Skills Management

7 Important Interview Questions You Probably Aren't Asking

Asking the right questions will help get the right talents into your company. How can you narrow down on the best interview questions?


Asking the right questions will help get the right talents into your company. But with so many possible interview questions available, how can you narrow down on some of the best.

Recruiting and training new employees costs a wad of company dollars and resources. Add the fact that about 46% of hires wash out within the first 18 months, and you begin to see why you need to be sure, every time, that you are hiring the right candidate.

While the right candidate should be someone who has the skills and experience needed for the position, other factors come into play in determining if this is someone who will also stay with the company.

An interview with prospective candidates no doubt provides the golden opportunity to make this decision.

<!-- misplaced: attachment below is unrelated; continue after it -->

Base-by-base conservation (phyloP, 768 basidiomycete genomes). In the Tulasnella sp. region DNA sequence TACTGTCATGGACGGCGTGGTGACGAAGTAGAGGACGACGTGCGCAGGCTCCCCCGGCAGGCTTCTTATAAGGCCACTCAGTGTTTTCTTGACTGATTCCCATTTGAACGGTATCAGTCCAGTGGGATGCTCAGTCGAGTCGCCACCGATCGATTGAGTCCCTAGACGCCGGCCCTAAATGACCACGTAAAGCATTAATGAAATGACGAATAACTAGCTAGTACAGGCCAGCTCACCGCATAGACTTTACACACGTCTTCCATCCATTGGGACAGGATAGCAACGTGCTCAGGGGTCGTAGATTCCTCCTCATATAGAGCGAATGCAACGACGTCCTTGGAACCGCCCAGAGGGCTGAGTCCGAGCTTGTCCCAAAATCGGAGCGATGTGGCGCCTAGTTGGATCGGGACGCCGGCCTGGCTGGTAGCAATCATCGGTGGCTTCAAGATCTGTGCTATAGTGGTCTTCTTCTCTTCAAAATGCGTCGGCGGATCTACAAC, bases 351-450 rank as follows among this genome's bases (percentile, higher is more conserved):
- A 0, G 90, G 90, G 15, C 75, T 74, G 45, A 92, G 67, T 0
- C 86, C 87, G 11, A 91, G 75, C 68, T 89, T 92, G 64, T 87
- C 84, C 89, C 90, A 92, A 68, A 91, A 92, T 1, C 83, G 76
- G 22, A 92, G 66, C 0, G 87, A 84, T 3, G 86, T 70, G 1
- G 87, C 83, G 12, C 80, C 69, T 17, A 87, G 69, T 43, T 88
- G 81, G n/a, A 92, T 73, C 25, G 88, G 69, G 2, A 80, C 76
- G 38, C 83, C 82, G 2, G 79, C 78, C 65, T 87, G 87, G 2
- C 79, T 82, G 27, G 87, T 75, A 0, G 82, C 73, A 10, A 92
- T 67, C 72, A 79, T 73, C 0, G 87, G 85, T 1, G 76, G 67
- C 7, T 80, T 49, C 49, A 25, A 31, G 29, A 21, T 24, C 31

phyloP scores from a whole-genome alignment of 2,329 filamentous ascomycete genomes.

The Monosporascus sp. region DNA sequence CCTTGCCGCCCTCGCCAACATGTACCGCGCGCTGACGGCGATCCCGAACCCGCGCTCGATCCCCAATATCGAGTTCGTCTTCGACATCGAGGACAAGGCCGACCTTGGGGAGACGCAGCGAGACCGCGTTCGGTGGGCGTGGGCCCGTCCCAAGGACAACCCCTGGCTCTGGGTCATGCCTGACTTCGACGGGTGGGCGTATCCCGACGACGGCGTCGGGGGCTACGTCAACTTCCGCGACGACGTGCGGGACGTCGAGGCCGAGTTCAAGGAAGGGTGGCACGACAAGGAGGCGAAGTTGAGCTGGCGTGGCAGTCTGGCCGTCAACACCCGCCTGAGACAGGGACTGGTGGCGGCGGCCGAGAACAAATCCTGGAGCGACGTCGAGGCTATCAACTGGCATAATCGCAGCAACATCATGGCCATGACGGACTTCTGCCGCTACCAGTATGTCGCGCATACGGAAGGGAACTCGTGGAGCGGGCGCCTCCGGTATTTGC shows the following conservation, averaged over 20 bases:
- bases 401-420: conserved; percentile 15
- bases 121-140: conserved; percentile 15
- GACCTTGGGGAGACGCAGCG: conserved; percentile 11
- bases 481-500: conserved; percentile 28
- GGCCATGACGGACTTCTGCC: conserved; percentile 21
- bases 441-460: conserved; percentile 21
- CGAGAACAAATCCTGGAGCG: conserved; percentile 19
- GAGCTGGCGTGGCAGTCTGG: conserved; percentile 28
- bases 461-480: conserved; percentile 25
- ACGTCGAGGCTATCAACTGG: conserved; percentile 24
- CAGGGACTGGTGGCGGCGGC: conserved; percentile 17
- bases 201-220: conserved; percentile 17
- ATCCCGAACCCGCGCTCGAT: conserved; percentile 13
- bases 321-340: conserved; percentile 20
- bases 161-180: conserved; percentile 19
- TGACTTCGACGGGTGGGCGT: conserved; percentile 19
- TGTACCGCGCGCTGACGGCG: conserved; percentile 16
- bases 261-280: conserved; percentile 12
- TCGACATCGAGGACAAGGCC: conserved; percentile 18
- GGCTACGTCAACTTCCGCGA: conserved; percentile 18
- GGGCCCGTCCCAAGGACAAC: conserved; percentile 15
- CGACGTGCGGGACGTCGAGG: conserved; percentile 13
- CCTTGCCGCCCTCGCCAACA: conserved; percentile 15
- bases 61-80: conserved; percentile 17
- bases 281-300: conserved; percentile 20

Truth be told though, there is nothing fun about interviews, not for the interviewer, and certainly not for the candidate. Even after reading this article, interviews will still not be fun.

But they will be more effective because in here, we have zoned-in on some of the most important and revealing interview questions.

1. How will your skills and experience enable you to fulfill the requirements of this position?

Note how this question is worded. The aim is to get candidates talking about their skills and experience.

It is one thing to write a set of skills on a resume, and quite another to show how the various facets of a skill will fit into the various requirements of a job position, and that is why this question is so important.

It gives candidates an opportunity to put their skills into dynamic situations and show how deeply rooted they really are.

To make this question more effective, you might mention a unique situation, read out a few skills from the candidate’s resume, and ask how they will use these skills to handle the situation. 

2. Mention five work related activities you really enjoy doing.

The purpose of this question is to establish ‘purpose’ (this will make more sense in a bit.)